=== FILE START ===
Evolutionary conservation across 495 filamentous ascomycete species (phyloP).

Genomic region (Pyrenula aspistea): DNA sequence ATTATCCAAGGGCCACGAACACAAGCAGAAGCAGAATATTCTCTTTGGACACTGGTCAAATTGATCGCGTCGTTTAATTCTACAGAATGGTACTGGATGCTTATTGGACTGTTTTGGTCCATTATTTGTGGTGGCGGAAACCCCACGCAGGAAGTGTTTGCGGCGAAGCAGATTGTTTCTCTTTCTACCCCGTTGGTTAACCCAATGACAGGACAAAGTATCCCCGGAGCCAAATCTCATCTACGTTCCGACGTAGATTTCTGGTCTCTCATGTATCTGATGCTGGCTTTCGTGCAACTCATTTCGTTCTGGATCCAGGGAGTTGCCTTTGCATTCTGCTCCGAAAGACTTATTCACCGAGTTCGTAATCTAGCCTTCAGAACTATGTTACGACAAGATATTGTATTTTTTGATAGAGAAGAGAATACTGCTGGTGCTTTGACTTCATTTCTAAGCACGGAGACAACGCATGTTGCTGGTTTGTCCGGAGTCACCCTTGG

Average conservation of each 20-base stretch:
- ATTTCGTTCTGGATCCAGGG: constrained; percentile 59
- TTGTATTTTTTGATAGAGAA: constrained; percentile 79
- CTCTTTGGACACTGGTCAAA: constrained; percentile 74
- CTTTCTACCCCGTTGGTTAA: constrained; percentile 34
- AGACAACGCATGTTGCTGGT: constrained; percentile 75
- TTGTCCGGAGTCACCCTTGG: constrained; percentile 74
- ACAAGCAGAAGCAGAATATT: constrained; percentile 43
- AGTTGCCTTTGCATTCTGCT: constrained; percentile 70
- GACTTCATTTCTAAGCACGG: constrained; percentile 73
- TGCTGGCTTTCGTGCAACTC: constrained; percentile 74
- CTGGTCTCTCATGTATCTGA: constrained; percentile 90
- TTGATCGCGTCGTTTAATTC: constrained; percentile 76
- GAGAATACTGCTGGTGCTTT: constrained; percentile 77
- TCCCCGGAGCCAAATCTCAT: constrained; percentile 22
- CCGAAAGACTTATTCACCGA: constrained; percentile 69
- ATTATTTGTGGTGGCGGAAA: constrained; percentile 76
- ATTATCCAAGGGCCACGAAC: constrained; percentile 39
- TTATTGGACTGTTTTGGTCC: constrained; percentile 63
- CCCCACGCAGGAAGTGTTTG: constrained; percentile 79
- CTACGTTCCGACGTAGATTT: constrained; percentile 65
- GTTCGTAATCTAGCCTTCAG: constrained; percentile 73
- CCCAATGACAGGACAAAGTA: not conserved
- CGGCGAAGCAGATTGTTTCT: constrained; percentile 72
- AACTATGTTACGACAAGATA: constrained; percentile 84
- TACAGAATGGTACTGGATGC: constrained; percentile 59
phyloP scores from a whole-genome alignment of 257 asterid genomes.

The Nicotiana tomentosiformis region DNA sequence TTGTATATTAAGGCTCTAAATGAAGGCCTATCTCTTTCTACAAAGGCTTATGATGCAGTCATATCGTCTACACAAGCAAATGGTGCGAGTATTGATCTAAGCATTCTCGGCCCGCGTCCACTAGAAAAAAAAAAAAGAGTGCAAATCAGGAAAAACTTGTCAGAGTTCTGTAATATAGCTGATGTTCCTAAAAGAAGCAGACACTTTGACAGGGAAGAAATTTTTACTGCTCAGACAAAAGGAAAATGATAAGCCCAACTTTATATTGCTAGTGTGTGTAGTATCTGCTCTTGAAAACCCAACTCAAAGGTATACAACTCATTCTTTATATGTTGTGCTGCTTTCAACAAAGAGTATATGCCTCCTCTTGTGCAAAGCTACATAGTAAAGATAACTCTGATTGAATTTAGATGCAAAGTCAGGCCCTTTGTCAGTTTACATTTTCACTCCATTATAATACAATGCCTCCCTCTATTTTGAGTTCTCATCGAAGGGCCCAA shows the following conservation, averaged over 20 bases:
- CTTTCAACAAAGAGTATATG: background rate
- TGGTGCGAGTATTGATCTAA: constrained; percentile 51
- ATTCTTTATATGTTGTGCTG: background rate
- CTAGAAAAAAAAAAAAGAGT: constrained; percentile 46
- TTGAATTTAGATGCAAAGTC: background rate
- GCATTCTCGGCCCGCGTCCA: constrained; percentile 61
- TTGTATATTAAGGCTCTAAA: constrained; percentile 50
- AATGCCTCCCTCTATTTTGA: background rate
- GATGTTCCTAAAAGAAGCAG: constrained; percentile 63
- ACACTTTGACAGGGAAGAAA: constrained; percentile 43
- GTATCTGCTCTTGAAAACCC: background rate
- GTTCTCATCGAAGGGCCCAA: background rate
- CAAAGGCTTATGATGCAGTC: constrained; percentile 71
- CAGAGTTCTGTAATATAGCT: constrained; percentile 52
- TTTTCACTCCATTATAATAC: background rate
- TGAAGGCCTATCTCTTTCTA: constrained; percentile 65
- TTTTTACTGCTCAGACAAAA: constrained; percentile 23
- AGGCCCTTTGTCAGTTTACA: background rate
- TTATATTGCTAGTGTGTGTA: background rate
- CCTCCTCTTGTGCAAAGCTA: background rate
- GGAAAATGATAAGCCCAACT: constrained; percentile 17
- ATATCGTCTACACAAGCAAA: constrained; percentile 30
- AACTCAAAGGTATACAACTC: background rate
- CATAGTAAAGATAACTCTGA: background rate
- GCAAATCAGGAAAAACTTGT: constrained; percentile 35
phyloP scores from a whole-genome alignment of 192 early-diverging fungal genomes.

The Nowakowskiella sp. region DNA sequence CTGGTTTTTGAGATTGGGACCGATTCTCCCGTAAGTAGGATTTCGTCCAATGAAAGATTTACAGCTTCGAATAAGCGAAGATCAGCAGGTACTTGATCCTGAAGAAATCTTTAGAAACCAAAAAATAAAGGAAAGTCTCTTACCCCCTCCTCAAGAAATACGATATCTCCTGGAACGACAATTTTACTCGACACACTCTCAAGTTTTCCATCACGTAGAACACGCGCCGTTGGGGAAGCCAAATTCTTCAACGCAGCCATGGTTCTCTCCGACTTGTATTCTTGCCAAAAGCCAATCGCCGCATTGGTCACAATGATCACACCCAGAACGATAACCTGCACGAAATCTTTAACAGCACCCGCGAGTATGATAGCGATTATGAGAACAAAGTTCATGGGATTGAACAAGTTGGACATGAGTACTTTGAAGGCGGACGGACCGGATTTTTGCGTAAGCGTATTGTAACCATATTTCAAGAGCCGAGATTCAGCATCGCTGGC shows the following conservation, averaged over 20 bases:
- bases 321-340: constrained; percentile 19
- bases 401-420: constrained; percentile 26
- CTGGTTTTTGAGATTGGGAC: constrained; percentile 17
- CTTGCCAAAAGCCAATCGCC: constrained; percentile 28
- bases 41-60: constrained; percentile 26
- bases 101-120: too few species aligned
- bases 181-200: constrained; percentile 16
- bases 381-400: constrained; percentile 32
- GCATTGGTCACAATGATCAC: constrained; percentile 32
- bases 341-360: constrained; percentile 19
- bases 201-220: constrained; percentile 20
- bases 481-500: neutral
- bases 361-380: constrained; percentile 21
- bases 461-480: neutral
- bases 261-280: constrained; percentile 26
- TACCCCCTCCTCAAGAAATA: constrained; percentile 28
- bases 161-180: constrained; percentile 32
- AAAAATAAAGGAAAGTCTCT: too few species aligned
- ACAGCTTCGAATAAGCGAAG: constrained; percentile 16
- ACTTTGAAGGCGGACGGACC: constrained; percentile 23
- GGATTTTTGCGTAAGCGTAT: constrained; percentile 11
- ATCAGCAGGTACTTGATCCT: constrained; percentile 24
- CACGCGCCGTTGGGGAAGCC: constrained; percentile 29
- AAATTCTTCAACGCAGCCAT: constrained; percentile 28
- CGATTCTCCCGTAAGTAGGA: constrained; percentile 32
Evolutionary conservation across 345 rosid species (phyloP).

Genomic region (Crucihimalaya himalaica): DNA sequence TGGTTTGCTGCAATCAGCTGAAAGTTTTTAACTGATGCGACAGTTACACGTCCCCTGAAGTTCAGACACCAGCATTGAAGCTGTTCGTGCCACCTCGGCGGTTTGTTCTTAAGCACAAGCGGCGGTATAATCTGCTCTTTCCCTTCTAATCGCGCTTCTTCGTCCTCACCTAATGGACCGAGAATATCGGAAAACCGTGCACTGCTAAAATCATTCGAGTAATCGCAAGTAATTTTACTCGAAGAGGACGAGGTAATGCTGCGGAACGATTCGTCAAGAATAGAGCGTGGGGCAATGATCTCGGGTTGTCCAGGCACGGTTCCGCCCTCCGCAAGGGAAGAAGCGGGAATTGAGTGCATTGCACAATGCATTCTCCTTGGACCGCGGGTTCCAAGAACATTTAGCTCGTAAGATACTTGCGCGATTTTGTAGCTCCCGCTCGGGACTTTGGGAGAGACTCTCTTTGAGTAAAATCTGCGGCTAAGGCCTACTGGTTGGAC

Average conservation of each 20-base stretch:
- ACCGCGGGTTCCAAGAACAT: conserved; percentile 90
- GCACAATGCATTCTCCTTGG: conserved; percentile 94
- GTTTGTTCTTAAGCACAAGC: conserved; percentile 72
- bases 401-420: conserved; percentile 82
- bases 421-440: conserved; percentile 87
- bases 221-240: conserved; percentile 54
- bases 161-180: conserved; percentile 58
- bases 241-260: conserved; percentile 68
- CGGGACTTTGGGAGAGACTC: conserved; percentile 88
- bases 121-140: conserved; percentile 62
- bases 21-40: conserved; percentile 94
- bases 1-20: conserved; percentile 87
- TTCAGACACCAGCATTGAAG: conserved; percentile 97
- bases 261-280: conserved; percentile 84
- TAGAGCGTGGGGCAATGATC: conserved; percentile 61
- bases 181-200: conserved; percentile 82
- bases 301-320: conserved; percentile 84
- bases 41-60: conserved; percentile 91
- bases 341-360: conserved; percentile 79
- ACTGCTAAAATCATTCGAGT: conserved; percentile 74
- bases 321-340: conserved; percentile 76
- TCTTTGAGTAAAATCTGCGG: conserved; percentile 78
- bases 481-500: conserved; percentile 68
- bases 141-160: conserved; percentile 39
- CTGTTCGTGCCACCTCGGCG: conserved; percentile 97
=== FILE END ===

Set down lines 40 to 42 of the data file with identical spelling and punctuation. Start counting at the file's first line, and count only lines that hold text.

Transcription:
- ACACTTTGACAGGGAAGAAA: constrained; percentile 43
- GTATCTGCTCTTGAAAACCC: background rate
- GTTCTCATCGAAGGGCCCAA: background rate